Fascinating Crater Lake National Park Facts
California may have Yosemite, and Washington may have Mount Rainier, but in between them is one of the most underrated national parks in the U.S.: Oregon's Crater Lake.
Centered around a caldera holding a pristine lake and small islands, this gorgeous park is unlike anywhere else in the country. And yet, only about 704,512 people visit each year.
Want to learn more about this wondrous place? Here are 10 amazing Crater Lake facts that will blow your mind.
1. Crater Lake Is an Active Volcano
Most people know that Crater Lake was created by a volcanic eruption — it is a caldera after all. Happening about 7,700 years ago, the event changed the topography of the area, particularly that of Mount Mazama.
But what people don't know is that the volcano is still active. Hydrothermal activity has been recorded and doesn't seem likely to stop. Don't worry! The dormant volcano will probably not erupt within our lifetimes.
2. No One Knows Where the Lake Flows
This natural wonder baffles scientists because of its high water flow. It's estimated that about 2 million gallons flow out of the caldera every single hour. And yet, no one knows where all that water is going.
There are no outlets that bring water in and out of the crater. Instead, the lake is filled with rain and snow melting from the surrounding mountains. And while water levels would fluctuate with precipitation and evaporation, these phenomena are simply not enough to explain the heavy flow of the lake.
Maybe one day, science will explain it. Or maybe the stories are true and something supernatural is behind it all.
3. You Can See About 100 Feet Down
Since the crater is blocked off from other sources of water, its lake remains undisturbed by movement and sediments. This translates to impossibly clear water that boasts visibility of up to 100 feet!
In fact, the lake is considered one of the most transparent bodies of water in the world!
4. It's Oregon's Only National Park
We're not sure why Oregon only has one national park, especially when you consider that its West Coast neighbors, California and Washington, have nine and three, respectively.
But while we hope to see the number increase in the future, we certainly think Crater Lake deserves the recognition, given how unique it is. The park was established in 1902, in great part thanks to the efforts of William Gladstone Steel, a Kansas native who became obsessed with Crater Lake after reading about it in his childhood.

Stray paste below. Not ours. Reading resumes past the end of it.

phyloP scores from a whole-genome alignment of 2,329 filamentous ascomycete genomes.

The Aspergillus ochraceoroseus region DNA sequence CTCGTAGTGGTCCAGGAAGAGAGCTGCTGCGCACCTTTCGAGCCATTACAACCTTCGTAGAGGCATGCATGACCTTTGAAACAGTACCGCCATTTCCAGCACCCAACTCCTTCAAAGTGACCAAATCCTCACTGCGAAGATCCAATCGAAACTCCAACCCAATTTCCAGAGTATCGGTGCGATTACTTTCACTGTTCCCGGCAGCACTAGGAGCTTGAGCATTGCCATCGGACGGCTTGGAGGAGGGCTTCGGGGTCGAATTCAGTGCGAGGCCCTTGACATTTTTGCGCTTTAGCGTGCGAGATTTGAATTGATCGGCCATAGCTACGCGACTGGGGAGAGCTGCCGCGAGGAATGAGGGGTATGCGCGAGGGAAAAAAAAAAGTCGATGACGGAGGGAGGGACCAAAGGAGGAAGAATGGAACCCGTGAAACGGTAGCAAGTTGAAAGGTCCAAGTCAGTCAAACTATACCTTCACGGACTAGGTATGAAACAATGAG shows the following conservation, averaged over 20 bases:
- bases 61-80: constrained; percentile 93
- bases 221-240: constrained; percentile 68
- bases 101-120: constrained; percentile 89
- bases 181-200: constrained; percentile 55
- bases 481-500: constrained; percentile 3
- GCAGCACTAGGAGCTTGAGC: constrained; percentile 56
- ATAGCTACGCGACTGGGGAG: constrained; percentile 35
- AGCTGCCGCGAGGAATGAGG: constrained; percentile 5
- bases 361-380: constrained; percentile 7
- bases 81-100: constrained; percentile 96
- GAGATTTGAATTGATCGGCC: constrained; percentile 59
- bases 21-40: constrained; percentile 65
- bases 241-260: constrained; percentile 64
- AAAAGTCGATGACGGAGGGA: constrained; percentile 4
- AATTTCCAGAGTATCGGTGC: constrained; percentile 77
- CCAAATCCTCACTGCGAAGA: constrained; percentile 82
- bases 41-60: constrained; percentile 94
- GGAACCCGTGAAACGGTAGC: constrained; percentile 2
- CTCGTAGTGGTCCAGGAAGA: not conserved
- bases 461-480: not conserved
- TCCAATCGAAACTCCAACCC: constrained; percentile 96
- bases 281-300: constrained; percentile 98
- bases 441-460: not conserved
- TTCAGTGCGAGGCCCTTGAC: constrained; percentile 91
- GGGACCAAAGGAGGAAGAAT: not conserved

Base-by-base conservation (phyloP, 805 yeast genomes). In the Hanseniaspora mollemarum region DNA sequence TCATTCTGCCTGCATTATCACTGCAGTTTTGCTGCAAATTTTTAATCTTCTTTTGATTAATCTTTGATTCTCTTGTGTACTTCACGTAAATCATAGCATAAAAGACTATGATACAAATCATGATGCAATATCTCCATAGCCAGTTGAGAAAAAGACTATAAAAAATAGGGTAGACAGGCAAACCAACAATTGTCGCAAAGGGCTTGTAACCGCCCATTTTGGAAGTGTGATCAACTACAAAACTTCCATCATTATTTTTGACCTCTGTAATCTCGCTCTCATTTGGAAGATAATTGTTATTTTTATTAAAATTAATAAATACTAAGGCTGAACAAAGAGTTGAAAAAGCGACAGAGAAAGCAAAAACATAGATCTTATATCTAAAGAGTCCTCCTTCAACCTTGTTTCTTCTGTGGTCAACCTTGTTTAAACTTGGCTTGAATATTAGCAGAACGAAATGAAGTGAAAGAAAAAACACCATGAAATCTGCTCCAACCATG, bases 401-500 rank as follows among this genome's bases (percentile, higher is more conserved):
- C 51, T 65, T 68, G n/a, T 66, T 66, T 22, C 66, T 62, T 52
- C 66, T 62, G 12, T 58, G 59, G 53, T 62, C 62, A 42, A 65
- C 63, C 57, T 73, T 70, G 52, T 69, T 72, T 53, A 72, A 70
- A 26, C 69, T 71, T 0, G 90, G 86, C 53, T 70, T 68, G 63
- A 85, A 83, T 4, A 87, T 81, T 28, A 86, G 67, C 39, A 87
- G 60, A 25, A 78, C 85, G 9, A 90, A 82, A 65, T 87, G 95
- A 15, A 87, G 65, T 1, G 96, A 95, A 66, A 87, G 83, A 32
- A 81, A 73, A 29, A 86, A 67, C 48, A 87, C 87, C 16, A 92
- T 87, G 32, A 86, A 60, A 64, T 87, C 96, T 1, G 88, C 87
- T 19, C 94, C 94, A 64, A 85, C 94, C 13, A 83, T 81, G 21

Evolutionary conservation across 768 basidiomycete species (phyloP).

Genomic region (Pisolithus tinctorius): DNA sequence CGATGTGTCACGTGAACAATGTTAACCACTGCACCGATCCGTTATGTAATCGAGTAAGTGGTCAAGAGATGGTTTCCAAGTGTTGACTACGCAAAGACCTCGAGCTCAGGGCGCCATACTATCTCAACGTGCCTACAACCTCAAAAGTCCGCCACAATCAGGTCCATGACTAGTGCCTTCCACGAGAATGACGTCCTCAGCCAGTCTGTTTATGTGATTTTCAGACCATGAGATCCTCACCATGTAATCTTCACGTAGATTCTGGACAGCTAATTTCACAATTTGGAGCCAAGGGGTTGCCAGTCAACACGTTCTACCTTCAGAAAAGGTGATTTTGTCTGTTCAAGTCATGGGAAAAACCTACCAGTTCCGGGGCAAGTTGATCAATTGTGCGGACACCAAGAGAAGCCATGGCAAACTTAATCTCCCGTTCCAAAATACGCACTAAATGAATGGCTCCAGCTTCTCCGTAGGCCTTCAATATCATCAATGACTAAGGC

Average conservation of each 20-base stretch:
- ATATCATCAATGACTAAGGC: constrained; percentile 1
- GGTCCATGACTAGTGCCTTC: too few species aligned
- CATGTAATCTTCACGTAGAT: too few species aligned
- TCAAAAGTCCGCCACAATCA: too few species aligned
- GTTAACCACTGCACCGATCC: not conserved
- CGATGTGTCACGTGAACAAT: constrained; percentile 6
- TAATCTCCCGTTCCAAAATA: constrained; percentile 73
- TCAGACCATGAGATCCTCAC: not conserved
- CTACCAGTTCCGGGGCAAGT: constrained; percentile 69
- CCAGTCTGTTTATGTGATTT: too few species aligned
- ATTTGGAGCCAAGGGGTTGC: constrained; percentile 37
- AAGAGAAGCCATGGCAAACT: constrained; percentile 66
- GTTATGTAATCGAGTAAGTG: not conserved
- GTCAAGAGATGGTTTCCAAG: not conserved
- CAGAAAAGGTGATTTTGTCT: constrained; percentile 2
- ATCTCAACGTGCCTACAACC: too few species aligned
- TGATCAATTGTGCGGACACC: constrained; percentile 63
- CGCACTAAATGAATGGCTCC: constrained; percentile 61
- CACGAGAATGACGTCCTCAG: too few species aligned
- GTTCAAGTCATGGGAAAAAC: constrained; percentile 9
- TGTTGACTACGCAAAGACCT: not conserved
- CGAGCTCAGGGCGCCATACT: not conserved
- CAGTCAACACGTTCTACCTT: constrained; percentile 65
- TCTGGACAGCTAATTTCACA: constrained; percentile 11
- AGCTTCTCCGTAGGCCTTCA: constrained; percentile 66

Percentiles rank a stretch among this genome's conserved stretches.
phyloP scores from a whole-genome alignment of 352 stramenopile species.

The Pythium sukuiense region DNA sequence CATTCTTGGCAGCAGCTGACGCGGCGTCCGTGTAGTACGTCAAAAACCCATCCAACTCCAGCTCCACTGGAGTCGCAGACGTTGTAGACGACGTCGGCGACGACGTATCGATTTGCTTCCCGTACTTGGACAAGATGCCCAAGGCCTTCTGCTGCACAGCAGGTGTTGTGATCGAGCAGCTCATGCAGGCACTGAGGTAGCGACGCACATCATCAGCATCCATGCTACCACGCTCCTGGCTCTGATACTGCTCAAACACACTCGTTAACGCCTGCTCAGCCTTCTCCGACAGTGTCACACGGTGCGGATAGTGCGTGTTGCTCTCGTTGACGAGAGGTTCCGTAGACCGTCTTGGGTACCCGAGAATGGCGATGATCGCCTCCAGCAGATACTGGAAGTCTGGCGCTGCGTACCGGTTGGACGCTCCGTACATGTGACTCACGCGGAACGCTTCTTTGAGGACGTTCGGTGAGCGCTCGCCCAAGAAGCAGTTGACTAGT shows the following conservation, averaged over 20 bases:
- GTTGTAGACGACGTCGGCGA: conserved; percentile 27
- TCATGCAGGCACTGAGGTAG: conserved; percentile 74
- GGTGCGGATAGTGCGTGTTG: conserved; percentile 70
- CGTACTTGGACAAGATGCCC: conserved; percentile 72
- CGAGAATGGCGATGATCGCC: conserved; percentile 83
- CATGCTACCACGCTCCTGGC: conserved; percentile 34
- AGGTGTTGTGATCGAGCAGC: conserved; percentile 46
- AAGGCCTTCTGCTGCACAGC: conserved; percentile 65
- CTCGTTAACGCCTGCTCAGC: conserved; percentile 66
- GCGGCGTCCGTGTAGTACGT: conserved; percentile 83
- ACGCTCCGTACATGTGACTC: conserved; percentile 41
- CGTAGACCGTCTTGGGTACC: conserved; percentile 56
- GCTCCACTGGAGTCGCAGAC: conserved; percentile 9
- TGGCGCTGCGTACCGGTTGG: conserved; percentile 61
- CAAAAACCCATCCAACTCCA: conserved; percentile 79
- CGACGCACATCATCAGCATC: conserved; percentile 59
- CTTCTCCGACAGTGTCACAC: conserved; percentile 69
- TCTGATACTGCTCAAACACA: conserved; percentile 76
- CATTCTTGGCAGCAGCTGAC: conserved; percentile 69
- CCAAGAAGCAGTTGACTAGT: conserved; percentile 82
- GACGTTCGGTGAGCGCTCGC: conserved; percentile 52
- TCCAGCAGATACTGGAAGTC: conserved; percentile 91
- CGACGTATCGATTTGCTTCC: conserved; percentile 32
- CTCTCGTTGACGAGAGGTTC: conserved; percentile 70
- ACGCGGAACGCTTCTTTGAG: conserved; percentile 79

5. Crater Lake Is the Deepest Lake in the U.S.
Need more proof that Crater Lake is special? While it's nowhere near as expansive as the incredible Great Lakes, it is the deepest lake in the country. It's also the ninth deepest in the entire world.
The lake can measure up to 1,949 feet deep. That's about 20 feet less than the Ping An International Finance Centre in Shenzhen, China, the fifth tallest building in the world.
6. Living Organisms Manage to Thrive at the Bottom of Crater Lake
Because of its lack of inlets, the bottom of Crater Lake lacks nutrients. And yet, scientists have found moss and bacteria thriving in the depths. How and why they're there is another mystery that science has not been able to explain.
That said, there is biodiversity closer to the surface of the lake. Be on the lookout for the Mazama newt, a species that can only be found in this caldera.
7. It's One of the Snowiest Places in the U.S.
If you want to swim at Crater Lake, you'll have to visit from late June to September. During the rest of the year, the lake is usually covered in a blanket of snow. With around 43 feet of snow per year, the park is officially one of the places with the heaviest snowfall in the U.S.
But don't let this deter you from visiting outside of summer. The lake is absolutely gorgeous in the snow, and it gives you the opportunity to do a scenic cross-country ski trip.
There Is a Mysterious Floating Tree in the Lake
If you're at the right place in Crater Lake, you may get to see a tree stump floating around. And while it may not look like anything particularly unusual, this is yet another mystery of the caldera.
Known as the Old Man of the Lake, the tree stump measures about 34 feet and floats completely erect without being anchored by anything. Once again, scientists have not been able to explain how exactly this is possible.
It Is Sacred to the Indigenous Klamath People
Crater Lake has been important to the Klamath Indigenous group (once the Makalak people) for thousands of years. According to their cosmogony, the crater was formed after an epic battle between Gmo’Kam’c, the creator, and Llao, a spirit of the underworld.
The area is sacred to the Klamath and other groups of the area. Before colonization, it was used for physical and spiritual pilgrimages.
The Park Has a Desert
While we've given a lot of focus to the lake, there is more to the national park than the crater. You'll find green forests, yes, but also the Pumice Desert, which was created after the eruption.
Only the strongest vegetation manages to grow in this dry meadow, whose soil isn't ideal for plant life. And if you want more volcanic deserts, visit Pumice Castle, a dry rock formation that is one of the highlights of the park.